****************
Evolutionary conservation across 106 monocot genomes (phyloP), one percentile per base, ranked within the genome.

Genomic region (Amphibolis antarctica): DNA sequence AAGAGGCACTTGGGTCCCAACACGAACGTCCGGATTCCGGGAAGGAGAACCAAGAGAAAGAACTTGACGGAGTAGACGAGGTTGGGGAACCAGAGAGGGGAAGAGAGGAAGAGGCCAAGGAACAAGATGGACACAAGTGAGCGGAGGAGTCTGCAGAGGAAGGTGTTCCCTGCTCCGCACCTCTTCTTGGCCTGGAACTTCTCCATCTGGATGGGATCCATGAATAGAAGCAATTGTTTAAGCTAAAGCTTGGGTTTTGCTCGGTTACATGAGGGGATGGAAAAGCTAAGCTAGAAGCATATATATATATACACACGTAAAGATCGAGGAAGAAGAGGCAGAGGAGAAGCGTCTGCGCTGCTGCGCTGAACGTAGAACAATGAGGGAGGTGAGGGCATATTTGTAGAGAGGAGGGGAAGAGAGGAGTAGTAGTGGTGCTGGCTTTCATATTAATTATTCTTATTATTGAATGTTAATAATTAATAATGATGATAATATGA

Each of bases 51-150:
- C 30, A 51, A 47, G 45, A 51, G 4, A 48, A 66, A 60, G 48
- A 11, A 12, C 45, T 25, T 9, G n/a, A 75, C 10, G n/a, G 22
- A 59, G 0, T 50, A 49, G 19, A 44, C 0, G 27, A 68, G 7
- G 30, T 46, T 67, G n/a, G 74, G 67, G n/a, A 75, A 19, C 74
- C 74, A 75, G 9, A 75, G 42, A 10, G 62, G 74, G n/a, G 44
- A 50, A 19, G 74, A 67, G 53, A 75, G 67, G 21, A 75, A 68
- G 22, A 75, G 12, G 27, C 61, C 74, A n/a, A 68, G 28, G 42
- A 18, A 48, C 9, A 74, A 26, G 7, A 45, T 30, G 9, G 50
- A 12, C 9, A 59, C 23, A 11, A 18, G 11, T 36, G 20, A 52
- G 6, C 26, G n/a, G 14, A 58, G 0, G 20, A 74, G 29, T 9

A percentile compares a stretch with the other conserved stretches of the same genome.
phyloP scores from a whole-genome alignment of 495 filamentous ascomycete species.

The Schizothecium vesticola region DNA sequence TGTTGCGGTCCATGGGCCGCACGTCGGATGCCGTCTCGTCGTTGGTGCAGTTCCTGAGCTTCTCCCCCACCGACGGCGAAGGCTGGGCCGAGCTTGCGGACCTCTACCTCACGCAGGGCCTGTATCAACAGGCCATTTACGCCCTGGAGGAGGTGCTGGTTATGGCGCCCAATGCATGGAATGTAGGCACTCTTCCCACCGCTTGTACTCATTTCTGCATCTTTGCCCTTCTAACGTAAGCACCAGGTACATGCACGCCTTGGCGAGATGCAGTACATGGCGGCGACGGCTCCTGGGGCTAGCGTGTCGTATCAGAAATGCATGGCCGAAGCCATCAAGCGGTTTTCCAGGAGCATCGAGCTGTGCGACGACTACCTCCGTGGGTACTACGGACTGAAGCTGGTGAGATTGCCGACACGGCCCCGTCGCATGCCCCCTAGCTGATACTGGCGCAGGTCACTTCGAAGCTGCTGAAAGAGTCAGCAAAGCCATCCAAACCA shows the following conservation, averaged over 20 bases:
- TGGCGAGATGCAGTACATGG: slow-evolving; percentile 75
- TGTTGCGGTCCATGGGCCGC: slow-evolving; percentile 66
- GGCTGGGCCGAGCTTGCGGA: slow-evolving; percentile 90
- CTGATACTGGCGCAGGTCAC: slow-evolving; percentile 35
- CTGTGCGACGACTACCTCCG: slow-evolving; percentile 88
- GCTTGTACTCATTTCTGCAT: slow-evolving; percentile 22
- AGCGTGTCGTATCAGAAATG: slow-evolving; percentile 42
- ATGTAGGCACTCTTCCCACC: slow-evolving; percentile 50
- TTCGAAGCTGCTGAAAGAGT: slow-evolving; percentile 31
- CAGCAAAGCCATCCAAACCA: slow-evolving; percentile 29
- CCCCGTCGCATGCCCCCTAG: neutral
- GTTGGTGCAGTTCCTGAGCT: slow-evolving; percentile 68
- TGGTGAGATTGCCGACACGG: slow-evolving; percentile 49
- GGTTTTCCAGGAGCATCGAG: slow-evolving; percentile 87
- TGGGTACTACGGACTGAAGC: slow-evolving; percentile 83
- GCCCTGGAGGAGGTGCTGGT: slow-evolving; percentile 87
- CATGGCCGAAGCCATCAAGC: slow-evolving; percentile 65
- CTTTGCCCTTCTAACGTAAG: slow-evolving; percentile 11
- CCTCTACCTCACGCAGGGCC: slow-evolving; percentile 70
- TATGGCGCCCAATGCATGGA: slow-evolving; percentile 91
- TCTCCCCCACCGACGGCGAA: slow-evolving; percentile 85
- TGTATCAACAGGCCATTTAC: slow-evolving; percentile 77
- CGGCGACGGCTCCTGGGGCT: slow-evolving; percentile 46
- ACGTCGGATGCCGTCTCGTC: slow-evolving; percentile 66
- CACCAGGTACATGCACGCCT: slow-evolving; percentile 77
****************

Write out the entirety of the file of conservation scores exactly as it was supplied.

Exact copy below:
Evolutionary conservation across 106 monocot genomes (phyloP), one percentile per base, ranked within the genome.

Genomic region (Amphibolis antarctica): DNA sequence AAGAGGCACTTGGGTCCCAACACGAACGTCCGGATTCCGGGAAGGAGAACCAAGAGAAAGAACTTGACGGAGTAGACGAGGTTGGGGAACCAGAGAGGGGAAGAGAGGAAGAGGCCAAGGAACAAGATGGACACAAGTGAGCGGAGGAGTCTGCAGAGGAAGGTGTTCCCTGCTCCGCACCTCTTCTTGGCCTGGAACTTCTCCATCTGGATGGGATCCATGAATAGAAGCAATTGTTTAAGCTAAAGCTTGGGTTTTGCTCGGTTACATGAGGGGATGGAAAAGCTAAGCTAGAAGCATATATATATATACACACGTAAAGATCGAGGAAGAAGAGGCAGAGGAGAAGCGTCTGCGCTGCTGCGCTGAACGTAGAACAATGAGGGAGGTGAGGGCATATTTGTAGAGAGGAGGGGAAGAGAGGAGTAGTAGTGGTGCTGGCTTTCATATTAATTATTCTTATTATTGAATGTTAATAATTAATAATGATGATAATATGA

Each of bases 51-150:
- C 30, A 51, A 47, G 45, A 51, G 4, A 48, A 66, A 60, G 48
- A 11, A 12, C 45, T 25, T 9, G n/a, A 75, C 10, G n/a, G 22
- A 59, G 0, T 50, A 49, G 19, A 44, C 0, G 27, A 68, G 7
- G 30, T 46, T 67, G n/a, G 74, G 67, G n/a, A 75, A 19, C 74
- C 74, A 75, G 9, A 75, G 42, A 10, G 62, G 74, G n/a, G 44
- A 50, A 19, G 74, A 67, G 53, A 75, G 67, G 21, A 75, A 68
- G 22, A 75, G 12, G 27, C 61, C 74, A n/a, A 68, G 28, G 42
- A 18, A 48, C 9, A 74, A 26, G 7, A 45, T 30, G 9, G 50
- A 12, C 9, A 59, C 23, A 11, A 18, G 11, T 36, G 20, A 52
- G 6, C 26, G n/a, G 14, A 58, G 0, G 20, A 74, G 29, T 9

A percentile compares a stretch with the other conserved stretches of the same genome.
phyloP scores from a whole-genome alignment of 495 filamentous ascomycete species.

The Schizothecium vesticola region DNA sequence TGTTGCGGTCCATGGGCCGCACGTCGGATGCCGTCTCGTCGTTGGTGCAGTTCCTGAGCTTCTCCCCCACCGACGGCGAAGGCTGGGCCGAGCTTGCGGACCTCTACCTCACGCAGGGCCTGTATCAACAGGCCATTTACGCCCTGGAGGAGGTGCTGGTTATGGCGCCCAATGCATGGAATGTAGGCACTCTTCCCACCGCTTGTACTCATTTCTGCATCTTTGCCCTTCTAACGTAAGCACCAGGTACATGCACGCCTTGGCGAGATGCAGTACATGGCGGCGACGGCTCCTGGGGCTAGCGTGTCGTATCAGAAATGCATGGCCGAAGCCATCAAGCGGTTTTCCAGGAGCATCGAGCTGTGCGACGACTACCTCCGTGGGTACTACGGACTGAAGCTGGTGAGATTGCCGACACGGCCCCGTCGCATGCCCCCTAGCTGATACTGGCGCAGGTCACTTCGAAGCTGCTGAAAGAGTCAGCAAAGCCATCCAAACCA shows the following conservation, averaged over 20 bases:
- TGGCGAGATGCAGTACATGG: slow-evolving; percentile 75
- TGTTGCGGTCCATGGGCCGC: slow-evolving; percentile 66
- GGCTGGGCCGAGCTTGCGGA: slow-evolving; percentile 90
- CTGATACTGGCGCAGGTCAC: slow-evolving; percentile 35
- CTGTGCGACGACTACCTCCG: slow-evolving; percentile 88
- GCTTGTACTCATTTCTGCAT: slow-evolving; percentile 22
- AGCGTGTCGTATCAGAAATG: slow-evolving; percentile 42
- ATGTAGGCACTCTTCCCACC: slow-evolving; percentile 50
- TTCGAAGCTGCTGAAAGAGT: slow-evolving; percentile 31
- CAGCAAAGCCATCCAAACCA: slow-evolving; percentile 29
- CCCCGTCGCATGCCCCCTAG: neutral
- GTTGGTGCAGTTCCTGAGCT: slow-evolving; percentile 68
- TGGTGAGATTGCCGACACGG: slow-evolving; percentile 49
- GGTTTTCCAGGAGCATCGAG: slow-evolving; percentile 87
- TGGGTACTACGGACTGAAGC: slow-evolving; percentile 83
- GCCCTGGAGGAGGTGCTGGT: slow-evolving; percentile 87
- CATGGCCGAAGCCATCAAGC: slow-evolving; percentile 65
- CTTTGCCCTTCTAACGTAAG: slow-evolving; percentile 11
- CCTCTACCTCACGCAGGGCC: slow-evolving; percentile 70
- TATGGCGCCCAATGCATGGA: slow-evolving; percentile 91
- TCTCCCCCACCGACGGCGAA: slow-evolving; percentile 85
- TGTATCAACAGGCCATTTAC: slow-evolving; percentile 77
- CGGCGACGGCTCCTGGGGCT: slow-evolving; percentile 46
- ACGTCGGATGCCGTCTCGTC: slow-evolving; percentile 66
- CACCAGGTACATGCACGCCT: slow-evolving; percentile 77